ReefEdge introduces WLan switch

ReefEdge, known for its security gateways, is to introduce a family of WLan switch products.

ReefEdge, known for its security gateways, is to introduce a family of WLan switch products.

The products are aimed at companies with 100 or more distributed locations, said Mark Juliano, vice-president of strategy at ReefEdge.

ReefEdge customers will be able to choose APs (access points) from suppliers such as Cisco Systems, Symbol Technologies, NetGear and Proxim.

Other WLan switch suppliers have been criticised because they require customers to buy only their APs for maximum functionality.

“They’re wrong to say you need a proprietary AP to do this,” he said, adding that more functionality is being built into standard APs.

Juliano points to Cisco’s IOS software, which allows access to a wide array of information about Cisco APs. For example, users can query the AP for information about other nearby APs it detects, or rely on IOS to monitor the channel the AP operates on, including how much power it outputs and which users are associated with it.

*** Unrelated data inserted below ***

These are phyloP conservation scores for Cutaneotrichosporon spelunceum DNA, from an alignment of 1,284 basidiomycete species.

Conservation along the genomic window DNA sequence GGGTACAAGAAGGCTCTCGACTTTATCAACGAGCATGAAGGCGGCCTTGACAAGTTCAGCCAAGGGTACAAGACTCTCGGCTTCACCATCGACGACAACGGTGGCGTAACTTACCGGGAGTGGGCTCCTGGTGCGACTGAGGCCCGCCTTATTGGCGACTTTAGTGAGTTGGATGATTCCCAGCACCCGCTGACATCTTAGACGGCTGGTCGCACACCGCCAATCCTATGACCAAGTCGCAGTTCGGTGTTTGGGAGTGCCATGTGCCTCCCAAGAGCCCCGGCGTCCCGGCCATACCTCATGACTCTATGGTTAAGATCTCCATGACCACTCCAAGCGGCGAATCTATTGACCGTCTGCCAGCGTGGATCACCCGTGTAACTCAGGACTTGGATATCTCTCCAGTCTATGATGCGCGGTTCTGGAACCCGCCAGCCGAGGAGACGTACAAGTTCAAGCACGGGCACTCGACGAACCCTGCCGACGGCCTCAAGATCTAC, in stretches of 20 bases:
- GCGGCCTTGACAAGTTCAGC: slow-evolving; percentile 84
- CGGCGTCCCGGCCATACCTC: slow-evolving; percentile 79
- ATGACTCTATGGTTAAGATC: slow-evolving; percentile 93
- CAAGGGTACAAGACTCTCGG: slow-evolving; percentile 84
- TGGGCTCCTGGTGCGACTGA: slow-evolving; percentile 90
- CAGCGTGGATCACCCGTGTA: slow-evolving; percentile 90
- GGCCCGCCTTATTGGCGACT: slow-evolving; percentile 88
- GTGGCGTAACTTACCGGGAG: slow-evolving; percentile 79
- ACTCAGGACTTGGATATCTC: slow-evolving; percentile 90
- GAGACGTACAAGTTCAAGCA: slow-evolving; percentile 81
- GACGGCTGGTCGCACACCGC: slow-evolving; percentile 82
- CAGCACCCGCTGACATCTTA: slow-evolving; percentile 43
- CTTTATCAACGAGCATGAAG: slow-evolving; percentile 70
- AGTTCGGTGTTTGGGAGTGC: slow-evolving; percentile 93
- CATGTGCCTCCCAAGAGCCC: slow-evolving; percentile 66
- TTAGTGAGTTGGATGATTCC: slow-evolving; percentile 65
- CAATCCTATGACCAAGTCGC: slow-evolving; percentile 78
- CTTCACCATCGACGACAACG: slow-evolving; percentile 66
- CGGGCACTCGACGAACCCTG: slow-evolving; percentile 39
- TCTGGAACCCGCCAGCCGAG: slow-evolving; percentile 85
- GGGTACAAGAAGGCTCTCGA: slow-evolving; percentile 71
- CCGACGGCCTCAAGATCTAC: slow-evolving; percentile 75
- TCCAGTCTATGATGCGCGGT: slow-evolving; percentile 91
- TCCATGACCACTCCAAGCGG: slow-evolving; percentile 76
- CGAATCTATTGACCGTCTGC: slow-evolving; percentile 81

“The data is there. What you need is the analysis engine, which we have in our switches, which uses that information to build the RF environment,” Juliano said.

ReefEdge competitors are sceptical. “I’d be really apprehensive,” said David Callisch, marketing director at Aruba Networks.

“When you get into actually monitoring the airspace, it comes down to a function of [whether] the AP will support it, and today most don’t.”

ReefEdge collects data from APs by instructing the APs to switch to scan mode. Software RF management suppliers such as AirWave Wireless and WaveLink use the same method, said Chris Kozup, program director at Meta Group.

“The problem is that whenever it’s scanning it’s not maintaining client connectivity,” he noted.

The ReefSwitch 25 costs just less than $1,400 and is designed for remote offices. The switch includes an AP and customers can also connect as many as three APs to the switch. 

The small, low-cost switch performs functions such as authentication locally, rather than backhauling those functions to a centralised switch.

The switch includes a local database that could act as an 802.1X authentication server. It can also authenticate against a remote Radius server but will download active users to authenticate locally the next time the user logs onto the network. 

The ReefSwitch 25 communicates back to the centralised ReefSwitch 200A Appliance, forwarding RF monitoring information such as rogue detection and allowing remote configuration and upgrades.

Users can limit the amount of bandwidth that communication requires; one ReefEdge customer with a remote office that relies on a 56Kbps connection has limited the connection to 8Kbps.

ReefEdge is also introducing the ReefSwitch 300, a 12-port switch. Users can direct connect APs to the switch or connect the switch to an existing Ethernet switch.

Nancy Gohring writes for InfoWorld

Read more on IT strategy